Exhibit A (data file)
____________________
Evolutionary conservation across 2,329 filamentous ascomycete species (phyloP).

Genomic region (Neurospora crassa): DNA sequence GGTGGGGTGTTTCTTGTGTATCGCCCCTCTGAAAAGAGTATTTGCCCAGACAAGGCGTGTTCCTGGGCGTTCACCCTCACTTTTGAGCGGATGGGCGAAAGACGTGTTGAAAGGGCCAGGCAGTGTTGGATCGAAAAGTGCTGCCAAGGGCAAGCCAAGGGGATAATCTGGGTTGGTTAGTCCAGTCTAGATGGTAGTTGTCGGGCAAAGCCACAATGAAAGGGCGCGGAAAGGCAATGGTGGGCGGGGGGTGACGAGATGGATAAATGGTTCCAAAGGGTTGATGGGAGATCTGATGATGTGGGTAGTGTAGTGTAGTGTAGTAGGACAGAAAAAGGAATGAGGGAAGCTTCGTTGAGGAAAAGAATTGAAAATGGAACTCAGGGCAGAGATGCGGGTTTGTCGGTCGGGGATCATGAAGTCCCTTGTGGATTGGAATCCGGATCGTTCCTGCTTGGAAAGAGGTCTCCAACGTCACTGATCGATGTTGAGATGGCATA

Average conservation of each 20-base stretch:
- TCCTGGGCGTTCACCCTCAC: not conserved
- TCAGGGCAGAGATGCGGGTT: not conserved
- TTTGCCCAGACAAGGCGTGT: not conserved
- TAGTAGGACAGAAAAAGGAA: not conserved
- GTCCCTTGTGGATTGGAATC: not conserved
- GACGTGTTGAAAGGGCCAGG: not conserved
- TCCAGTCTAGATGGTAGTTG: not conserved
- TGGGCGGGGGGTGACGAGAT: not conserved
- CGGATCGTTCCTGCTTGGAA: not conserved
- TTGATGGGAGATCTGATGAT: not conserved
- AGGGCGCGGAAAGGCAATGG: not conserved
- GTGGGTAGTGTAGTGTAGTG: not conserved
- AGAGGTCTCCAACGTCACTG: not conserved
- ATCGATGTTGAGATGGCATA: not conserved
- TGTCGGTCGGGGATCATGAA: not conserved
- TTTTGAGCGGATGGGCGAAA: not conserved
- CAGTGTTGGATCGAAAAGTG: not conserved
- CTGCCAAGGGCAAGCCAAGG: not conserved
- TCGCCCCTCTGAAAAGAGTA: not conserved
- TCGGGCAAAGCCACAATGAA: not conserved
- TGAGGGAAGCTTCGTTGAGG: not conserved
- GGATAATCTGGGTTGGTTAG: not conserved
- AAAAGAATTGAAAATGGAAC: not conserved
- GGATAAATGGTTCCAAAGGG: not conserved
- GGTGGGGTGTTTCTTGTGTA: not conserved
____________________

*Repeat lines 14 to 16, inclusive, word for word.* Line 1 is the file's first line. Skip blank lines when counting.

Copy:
- AGGGCGCGGAAAGGCAATGG: not conserved
- GTGGGTAGTGTAGTGTAGTG: not conserved
- AGAGGTCTCCAACGTCACTG: not conserved